However, at the moment, there is neither an official definition of strategic partnership nor any common criteria for being chosen as a strategic partner. The European Strategic Partnerships Observatory (ESPO) has provided the basic indicators for the EU’s strategic partners. The main objective of this paper is to elaborate the Binary Logic Model of Strategic Partners Election for the EU on the basis of these indicators using CATPCA and PCA respectively. This model allows us, first, to find out if the ‘Special Ten’ are really at the top of all countries according to the model or if perhaps there might be some other countries that also should be taken under consideration as potential strategic partners; and, if so, then, secondly, to identify them and state their case.

In accordance with the specific objectives set out in the first heading, we investigate the origin, scholars’ definitions and interpretation of different countries in terms of the phenomenon of strategic partnership, given our own operative definition of the term; under the second heading, we analyze the particularity of the EU’s concept of Strategic Partnership; in the third section, we describe the methodological basis of our research; under the fourth heading we describe the analysis; and, finally, we present our results. We truly believe that the election of the EU´s strategic partners based on the economic, political, geographical and socio-cultural indicators proposed in this paper can make the position of the EU more science based and more understandable for other global argents.

The originality of this paper consists in the fact that until now there have been neither specific criteria nor any models for the election of the EU’s strategic partners. Furthermore, it is worth mentioning that we have carried out research in 143 viable countries and, thus, our research is not limited just to the EU’s ‘Special Ten’.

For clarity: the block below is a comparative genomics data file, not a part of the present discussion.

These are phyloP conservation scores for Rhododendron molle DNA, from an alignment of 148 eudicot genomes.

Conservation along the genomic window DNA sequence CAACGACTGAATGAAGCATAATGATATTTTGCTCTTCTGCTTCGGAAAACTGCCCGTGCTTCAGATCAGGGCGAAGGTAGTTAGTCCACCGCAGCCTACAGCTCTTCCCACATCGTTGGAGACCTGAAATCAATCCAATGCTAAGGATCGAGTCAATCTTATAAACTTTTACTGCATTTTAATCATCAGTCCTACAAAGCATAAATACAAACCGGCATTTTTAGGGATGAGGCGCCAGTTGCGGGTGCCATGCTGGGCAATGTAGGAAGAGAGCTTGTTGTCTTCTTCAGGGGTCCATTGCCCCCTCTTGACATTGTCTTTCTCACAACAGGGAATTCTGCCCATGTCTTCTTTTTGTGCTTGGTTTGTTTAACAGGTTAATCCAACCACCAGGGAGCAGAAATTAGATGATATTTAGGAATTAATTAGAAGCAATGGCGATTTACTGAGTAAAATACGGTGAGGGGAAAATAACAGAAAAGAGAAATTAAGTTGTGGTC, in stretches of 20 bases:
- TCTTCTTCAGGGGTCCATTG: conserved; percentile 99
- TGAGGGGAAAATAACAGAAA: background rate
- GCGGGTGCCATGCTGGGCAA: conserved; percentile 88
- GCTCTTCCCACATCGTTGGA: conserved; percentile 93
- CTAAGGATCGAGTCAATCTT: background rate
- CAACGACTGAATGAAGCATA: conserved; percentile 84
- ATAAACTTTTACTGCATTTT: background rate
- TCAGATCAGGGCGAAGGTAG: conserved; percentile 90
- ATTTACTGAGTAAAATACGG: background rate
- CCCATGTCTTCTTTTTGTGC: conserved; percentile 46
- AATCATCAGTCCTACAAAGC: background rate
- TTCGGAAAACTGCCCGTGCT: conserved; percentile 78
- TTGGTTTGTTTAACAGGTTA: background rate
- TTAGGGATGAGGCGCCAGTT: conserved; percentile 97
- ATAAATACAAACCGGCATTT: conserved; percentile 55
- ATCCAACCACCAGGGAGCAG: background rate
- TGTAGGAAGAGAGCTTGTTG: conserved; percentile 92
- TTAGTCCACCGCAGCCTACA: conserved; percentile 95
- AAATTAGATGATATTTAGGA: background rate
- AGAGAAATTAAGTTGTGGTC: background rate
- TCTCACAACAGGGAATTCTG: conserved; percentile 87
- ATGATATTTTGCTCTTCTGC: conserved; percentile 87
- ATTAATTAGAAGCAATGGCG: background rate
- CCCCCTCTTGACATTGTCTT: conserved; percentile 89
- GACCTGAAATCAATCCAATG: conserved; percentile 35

Literature review and definition of strategic partnership

This section aims to present a literature review on some of the main contributions to the emergence, understanding and definition of the concept of Strategic Partnership, mainly attending to the criterion of chronological order (where it was possible), with the purpose of making a description of the historical trajectory, which this concept has followed and finally, based on the previous research, provide our own definition of the term.

Strategic Partnership occupies a special position in terms of international documents, negotiations, and scientific literature and in the media; it has not been researched completely in the social sciences. Many researchers tried to explain the emergence of the strategic partnership on the example and in the context of foreign policy of certain countries. Thus, Lessa (1998: 119) while discussing the use of this expression in the context of Brazilian foreign policy, argues that ‘Strategic Partnerships’ are “priority political and economic relations, reciprocally compensatory, established on the basis of an accumulation of bilateral relations of a universal nature”. But the main problem with Lessa’s (op. cit.) argument is the fact that he assumes that the old cooperation agreements of the past were the same as the strategic partnerships, which we observe today. Hubbell (1999), points out that former 1990s Secretary of State Madeine Allbright, used the term ’Strategic Cooperation’ and ‘Strategic Partnership’ to address the USA-China relationship and that her choice of words supposedly caused some concern to other Asian partners of the USA. Ismael and Kreutz (2001) stress that the Soviet-Iraqi cooperation in the 1980s was officially called ‘Strategic Partnership’. There is no denying, however, that strategic partnership is for all intents and purposes, post-Cold War phenomenon. In this regard, Kay (2000) summarizes the experience of different countries pointing out that the term first appeared in the continents of Europe and Asia, which had been forced to react to the end of the ‘bipolar order’ (brought on by the collapse of the USSR), developing new strategies for communicating with the ‘unique superpower’, the USA. Speaking about the earliest attempts to define the term Emerson (2001:45) understands strategic partnership as a kind of relationship, which “involves two actors that are powerful and capable of taking strategic action together”, but does not discuss what strategic action means. Encyclopedia of Political Economy (2001) defines a strategic partnership between states as a political instrument to facilitate the intensification of the economic relationship between the parts involved. Regarding the initial goal Sangtu (2006:208) stresses that “While the United States uses strategic partnerships to widen its influence and strengthen its unipolar primacy, China and Russia exploit them to aggregate their respective influence and pursue a multi-polarity, as they share an interest in enhancing their political role in the international arena”.